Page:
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Despite the prophylaxis and preemptive strategies using potent antiviral agents, cytomegalovirus (CMV) remains a major infectious cause of morbidity and mortality in allogeneic stem cell transplantation (SCT) recipients. Delayed immune reconstitution after SCT, such as cord blood and T-cell depleted SCT with the use of alemtuzumab, has been associated with an increased frequency of CMV disease as well as CMV reactivation. CMV disease involving central nervous system is an unusual presentation in the setting of SCT. We report a case of CMV ventriculoencephalitis after unrelated double cord blood SCT with an alemtuzumab-containing preparative regimen for Philadelphia-positive acute lymphoblastic leukemia.
Cytomegalovirus (CMV) infection still remains a major cause of morbidity and mortality in allogeneic stem cell transplantation (SCT) recipients. While CMV infection of the central nervous system (CNS) in acquired immune deficiency syndrome patients has been reported relatively frequently, it is an unusual presentation in allogeneic SCT recipients, but fatal in all cases (1-4). Recently, unrelated cord blood or T-cell depleted grafts have been increasingly used as an alternative source of hematopoietic stem cells. However, the use of these grafts has been associated with an increased frequency of unusual CMV infections.
Here, we report a case of CMV ventriculoencephalitis after unrelated double cord blood SCT with an alemtuzumab-containing preparative regimen for Philadelphia-positive acute lymphoblastic leukemia. The patient had recurrent CMV DNAemia despite long-term treatment with antiviral agents (foscarnet combined with ganciclovir) and anti-CMV immunoglobulin.
A 20-yr-old man underwent unrelated cord blood SCT using two cord blood units to treat Philadelphia-positive acute lymphoblastic leukemia. Each cord blood unit had 5/6 HLA compatibility. The patient was treated with total body irradiation (1,200 cGy), fludarabine (150 mg/m2), cytarabine (9 g/m2), and alemtuzumab (20 mg) as a preparative regimen. Graft-versus-host disease prophylaxis was attempted by administering tacrolimus plus mizoribine. The patient was CMV-seropositive at the time of transplantation. CMV serology test was not performed in the cord blood. For prophylaxis of CMV reactivation, acyclovir (10 mg/kg intravenously every 8 hr) and anti-CMV immunoglobulin (150 mg/kg intravenously biweekly) were given from day -7 until engraftment. The patients achieved successful neutrophil and platelet engraftment on day 27 and 51, respectively.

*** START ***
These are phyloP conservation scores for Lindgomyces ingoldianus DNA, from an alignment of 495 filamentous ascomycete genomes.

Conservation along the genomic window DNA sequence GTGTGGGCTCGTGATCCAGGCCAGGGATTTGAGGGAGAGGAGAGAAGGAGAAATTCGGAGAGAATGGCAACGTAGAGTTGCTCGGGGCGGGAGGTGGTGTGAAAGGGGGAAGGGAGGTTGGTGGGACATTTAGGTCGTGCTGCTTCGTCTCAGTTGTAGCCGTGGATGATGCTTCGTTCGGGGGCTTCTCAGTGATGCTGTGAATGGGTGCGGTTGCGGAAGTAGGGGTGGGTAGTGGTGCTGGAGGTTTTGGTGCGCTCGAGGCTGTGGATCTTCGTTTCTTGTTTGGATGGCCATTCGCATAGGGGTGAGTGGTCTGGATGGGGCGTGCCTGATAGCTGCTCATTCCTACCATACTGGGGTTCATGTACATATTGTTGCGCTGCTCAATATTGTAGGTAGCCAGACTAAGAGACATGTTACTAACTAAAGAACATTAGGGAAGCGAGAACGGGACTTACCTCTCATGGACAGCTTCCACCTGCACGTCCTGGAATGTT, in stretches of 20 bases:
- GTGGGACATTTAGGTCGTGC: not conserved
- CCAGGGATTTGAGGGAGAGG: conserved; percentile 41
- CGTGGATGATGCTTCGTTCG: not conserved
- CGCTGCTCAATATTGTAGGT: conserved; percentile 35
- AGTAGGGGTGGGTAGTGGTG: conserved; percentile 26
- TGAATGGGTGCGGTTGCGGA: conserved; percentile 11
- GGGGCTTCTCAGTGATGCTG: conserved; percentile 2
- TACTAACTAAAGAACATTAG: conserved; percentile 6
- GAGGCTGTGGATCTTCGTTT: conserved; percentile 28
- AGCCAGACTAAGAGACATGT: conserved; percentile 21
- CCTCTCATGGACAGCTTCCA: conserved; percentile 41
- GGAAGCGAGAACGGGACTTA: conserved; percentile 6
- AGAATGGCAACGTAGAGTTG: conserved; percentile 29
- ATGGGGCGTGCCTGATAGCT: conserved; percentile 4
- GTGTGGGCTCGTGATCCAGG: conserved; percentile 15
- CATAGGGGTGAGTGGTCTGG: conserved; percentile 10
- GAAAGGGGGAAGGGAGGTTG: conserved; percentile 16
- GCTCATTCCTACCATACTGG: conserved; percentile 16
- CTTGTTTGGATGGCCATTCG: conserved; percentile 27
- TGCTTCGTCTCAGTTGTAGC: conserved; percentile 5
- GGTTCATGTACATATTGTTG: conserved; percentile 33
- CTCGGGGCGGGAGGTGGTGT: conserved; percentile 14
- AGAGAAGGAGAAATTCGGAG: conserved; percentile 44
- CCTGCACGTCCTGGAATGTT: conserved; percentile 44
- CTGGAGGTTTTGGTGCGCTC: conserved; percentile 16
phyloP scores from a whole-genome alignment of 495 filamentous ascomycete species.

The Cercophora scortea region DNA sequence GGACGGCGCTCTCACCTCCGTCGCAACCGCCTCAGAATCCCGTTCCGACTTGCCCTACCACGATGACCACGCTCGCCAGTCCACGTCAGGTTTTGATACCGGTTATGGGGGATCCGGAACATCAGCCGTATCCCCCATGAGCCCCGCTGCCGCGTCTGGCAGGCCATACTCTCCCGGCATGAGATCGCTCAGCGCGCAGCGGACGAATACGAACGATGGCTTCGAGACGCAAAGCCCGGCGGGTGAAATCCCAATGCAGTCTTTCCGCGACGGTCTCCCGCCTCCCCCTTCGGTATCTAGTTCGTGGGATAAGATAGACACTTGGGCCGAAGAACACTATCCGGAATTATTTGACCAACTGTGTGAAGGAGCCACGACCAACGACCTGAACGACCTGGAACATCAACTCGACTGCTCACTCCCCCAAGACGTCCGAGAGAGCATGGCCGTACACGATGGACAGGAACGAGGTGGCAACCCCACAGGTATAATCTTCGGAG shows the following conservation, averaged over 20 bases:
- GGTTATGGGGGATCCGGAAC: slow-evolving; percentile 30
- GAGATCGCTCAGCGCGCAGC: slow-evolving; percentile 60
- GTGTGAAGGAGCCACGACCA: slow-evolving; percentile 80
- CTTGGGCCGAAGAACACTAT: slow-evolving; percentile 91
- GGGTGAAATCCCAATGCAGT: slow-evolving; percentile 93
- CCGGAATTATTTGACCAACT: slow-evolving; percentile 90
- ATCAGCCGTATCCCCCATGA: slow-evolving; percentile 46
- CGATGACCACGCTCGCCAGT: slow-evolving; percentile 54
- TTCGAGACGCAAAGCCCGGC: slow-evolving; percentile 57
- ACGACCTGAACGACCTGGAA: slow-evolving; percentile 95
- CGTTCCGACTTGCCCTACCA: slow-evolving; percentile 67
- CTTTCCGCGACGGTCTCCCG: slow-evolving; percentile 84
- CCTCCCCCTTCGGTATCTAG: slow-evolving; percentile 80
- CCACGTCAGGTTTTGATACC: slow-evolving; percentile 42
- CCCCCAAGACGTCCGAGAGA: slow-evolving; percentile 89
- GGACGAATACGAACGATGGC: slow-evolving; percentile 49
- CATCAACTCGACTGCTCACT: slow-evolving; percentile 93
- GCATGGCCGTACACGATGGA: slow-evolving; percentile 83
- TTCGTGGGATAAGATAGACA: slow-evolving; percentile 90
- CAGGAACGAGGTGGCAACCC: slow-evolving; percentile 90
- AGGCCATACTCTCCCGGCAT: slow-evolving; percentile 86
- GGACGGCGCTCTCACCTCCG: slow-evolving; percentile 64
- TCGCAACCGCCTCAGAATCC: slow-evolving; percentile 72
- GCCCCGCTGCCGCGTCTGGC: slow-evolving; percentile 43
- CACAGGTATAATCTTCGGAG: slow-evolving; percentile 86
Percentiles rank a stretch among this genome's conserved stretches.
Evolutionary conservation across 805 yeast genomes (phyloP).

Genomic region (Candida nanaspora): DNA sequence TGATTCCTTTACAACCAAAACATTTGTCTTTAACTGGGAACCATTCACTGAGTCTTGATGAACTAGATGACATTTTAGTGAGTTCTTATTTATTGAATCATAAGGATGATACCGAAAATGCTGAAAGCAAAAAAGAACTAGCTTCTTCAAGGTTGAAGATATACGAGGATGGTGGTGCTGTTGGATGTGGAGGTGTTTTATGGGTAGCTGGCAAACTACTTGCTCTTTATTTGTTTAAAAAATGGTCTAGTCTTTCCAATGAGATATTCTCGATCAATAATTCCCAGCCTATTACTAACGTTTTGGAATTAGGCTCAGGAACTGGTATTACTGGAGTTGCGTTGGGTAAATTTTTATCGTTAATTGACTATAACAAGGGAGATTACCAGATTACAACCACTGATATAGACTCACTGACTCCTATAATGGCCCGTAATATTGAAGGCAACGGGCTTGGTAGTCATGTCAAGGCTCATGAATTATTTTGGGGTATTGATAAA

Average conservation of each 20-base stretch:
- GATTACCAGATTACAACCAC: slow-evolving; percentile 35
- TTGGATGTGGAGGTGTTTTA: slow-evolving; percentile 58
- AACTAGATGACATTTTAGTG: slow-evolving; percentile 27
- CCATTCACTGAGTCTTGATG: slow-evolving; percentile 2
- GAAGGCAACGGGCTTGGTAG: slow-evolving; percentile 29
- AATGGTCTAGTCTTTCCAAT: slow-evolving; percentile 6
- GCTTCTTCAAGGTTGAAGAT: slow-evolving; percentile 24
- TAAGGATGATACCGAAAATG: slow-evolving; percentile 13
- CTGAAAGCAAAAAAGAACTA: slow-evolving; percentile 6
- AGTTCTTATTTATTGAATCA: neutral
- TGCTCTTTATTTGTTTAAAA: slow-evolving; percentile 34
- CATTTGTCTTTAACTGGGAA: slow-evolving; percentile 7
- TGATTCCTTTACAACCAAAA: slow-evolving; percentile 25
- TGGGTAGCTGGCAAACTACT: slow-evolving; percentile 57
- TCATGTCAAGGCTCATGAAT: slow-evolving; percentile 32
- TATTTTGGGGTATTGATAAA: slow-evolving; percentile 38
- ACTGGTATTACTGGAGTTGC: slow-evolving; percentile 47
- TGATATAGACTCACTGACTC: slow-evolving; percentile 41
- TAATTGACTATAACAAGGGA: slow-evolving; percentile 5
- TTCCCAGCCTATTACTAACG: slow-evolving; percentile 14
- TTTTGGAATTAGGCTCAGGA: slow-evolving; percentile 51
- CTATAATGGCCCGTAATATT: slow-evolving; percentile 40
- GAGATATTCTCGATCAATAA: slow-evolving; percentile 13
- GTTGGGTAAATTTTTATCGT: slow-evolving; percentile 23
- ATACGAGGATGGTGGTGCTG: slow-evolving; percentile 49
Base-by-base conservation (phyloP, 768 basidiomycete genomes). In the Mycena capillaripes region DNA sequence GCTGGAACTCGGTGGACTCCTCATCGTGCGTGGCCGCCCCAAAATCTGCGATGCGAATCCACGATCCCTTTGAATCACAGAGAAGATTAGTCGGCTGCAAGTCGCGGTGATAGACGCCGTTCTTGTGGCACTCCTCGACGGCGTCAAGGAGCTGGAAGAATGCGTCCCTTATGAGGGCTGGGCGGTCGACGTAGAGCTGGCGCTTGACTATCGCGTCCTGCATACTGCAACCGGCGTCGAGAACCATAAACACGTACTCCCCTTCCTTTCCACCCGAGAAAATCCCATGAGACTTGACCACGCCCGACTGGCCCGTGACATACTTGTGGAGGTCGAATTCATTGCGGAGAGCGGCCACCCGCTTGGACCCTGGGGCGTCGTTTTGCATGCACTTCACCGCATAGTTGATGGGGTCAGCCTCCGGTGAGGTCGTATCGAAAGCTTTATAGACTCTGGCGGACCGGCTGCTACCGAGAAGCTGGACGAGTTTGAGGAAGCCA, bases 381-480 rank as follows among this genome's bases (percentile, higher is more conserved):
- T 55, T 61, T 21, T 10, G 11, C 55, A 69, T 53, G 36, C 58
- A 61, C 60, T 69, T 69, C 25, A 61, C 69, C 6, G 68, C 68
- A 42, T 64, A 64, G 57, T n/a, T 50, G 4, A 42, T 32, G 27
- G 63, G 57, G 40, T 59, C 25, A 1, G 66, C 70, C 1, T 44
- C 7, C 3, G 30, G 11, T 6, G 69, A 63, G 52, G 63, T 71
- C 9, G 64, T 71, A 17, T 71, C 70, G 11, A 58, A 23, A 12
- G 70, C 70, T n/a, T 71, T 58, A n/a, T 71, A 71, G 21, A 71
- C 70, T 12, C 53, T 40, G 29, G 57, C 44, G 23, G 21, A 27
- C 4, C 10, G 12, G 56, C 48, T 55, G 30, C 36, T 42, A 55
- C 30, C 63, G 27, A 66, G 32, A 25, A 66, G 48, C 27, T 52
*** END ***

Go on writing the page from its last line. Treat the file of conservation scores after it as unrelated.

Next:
On day 33, CMV DNAemia was detected by real-time quantitative polymerase chain reaction (RQ-PCR) as 3,775 copies/mL and the viral load increased steadily thereafter. The patient was treated preemptively for CMV DNAemia with foscarnet (60 mg/kg intravenously every 12 hr for 7 days, followed by 90 mg/kg intravenously daily) from day 39 to day 93. During this period, CMV DNAemia decreased to low levels (<500 copies/mL). Foscarnet had been chosen, instead of ganciclovir, since it had less potential bone marrow toxicity. Thirteen days after discontinuation of the foscarnet, CMV retinitis developed with an increase in CMV DNA titer. The foscarnet (90 mg/kg intravenously every 12 hr) and anti-CMV immunoglobulin (150 mg/kg intravenously biweekly) were re-administered. However, 7 days later, the CMV RQ-PCR titers increased despite the treatment. Then we added ganciclovir (5 mg/kg intravenously daily) on top of foscarnet (90 mg/kg intravenously daily). Clinically, the CMV retinitis improved and the CMV DNAemia resolved 40 days after the combination therapy.